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NYCLU Takes on Police Misconduct With 'Stop & Frisk' App

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FRISKY BUSINESS
DailyFeed

In an effort to empower residents against the NYPD’s controversial “Stop-and-Frisk” policies, the New York Civil Liberties Union just released a free Android (GOOG) mobile app called “Stop & Frisk Watch,” enabling citizens to easily document police procedures, the Verge reports.  

The app, designed with speed and simplicity in mind, works by automatically sending your geotagged videos directly to the NYCLU. Text fields allow the user to include additional details (like a particular officer’s name or badger number), while the “Listen” function sends alerts when other stop-and-frisk maneuvers have occurred nearby.

Other features of the app include a “shake to stop recording” function, and the ability to automatically password-lock your phone after you do so. A potentially useful feature because, as the Verge notes, the courts have often ruled in favor of the police’s right to search a suspect’s phone after an arrest.

The app cannot make covert recordings, but it shouldn’t have to: The right to record on-duty officers is legally protected.

Controversy over the department’s tactics stem from some troubling statistics relating to the program’s effectiveness in reducing crime and to the individuals it seems to largely target.      Last year, out of the 685,724 reported incidents, only around 10% ended with a ticket or arrest, and critics claim the majority of those stopped were reportedly young Latinos and African-Americans. Although the stated purpose of stop-and-frisk is to reduce violent gun crime, in the ten years since the program was enacted the number of shooting victims has largely stayed level, while incidents of Frisk’s usage has climbed more than 600%.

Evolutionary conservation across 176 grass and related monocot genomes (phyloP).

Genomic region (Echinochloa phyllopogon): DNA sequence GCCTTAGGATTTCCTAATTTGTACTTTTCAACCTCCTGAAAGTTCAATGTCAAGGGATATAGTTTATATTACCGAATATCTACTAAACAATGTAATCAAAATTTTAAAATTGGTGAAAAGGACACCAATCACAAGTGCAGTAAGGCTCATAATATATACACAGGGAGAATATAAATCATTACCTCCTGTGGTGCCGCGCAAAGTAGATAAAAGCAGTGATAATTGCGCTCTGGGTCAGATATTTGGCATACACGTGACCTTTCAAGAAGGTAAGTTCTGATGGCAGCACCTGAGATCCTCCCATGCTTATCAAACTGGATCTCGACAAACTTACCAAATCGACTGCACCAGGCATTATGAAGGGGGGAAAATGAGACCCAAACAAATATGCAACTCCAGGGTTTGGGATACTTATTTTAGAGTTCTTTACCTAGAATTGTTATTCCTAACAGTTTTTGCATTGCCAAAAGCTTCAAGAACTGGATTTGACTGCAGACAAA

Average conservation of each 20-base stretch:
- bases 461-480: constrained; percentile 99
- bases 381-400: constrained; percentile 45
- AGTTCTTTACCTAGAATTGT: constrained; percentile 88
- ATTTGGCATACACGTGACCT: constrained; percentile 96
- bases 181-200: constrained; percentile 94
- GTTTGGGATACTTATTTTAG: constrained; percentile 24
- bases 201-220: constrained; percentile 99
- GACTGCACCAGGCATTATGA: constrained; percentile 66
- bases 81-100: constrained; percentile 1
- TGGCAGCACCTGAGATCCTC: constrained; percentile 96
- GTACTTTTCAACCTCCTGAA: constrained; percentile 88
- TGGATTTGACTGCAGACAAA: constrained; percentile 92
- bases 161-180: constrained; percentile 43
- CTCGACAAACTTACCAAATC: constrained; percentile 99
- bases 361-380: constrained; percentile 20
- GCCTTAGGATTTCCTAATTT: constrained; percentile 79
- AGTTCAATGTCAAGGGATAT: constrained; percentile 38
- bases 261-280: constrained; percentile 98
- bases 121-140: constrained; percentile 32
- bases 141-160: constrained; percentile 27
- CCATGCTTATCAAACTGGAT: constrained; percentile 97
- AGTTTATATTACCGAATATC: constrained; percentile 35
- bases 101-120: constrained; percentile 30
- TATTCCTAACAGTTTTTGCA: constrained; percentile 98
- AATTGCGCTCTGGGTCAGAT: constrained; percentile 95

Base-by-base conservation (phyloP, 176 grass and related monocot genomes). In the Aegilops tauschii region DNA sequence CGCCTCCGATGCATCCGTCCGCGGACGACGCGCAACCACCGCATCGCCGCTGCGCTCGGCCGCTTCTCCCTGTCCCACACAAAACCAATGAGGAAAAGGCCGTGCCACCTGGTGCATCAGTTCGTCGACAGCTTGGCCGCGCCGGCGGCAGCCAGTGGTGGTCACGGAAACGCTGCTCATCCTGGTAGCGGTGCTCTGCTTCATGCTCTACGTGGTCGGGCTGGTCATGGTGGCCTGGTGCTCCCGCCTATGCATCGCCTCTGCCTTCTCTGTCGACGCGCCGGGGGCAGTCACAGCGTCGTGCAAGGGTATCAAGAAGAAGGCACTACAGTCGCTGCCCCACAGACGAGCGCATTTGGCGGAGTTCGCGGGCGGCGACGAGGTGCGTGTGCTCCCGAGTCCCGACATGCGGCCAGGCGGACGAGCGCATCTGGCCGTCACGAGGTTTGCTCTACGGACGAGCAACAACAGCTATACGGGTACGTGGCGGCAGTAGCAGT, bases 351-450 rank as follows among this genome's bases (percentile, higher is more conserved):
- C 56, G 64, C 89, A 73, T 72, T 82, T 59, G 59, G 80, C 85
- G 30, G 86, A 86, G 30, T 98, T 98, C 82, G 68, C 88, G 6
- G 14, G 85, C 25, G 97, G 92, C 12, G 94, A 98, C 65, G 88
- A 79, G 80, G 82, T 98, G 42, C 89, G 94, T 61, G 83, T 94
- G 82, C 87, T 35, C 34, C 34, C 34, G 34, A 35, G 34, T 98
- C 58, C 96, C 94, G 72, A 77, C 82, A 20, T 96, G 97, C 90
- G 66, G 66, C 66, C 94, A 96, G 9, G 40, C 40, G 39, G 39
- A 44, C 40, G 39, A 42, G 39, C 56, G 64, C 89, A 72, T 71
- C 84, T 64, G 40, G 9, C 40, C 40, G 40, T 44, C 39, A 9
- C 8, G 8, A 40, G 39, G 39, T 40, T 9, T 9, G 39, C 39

In a statement released on their website, the ACLU states that “the videos videos and surveys we collect through Stop and Frisk Watch will go beyond the data to illustrate how this humiliating and abusive tactic corrodes trust between police and communities. This will help us fight for change.”

An iPhone (AAPL) version of the app is coming this summer.
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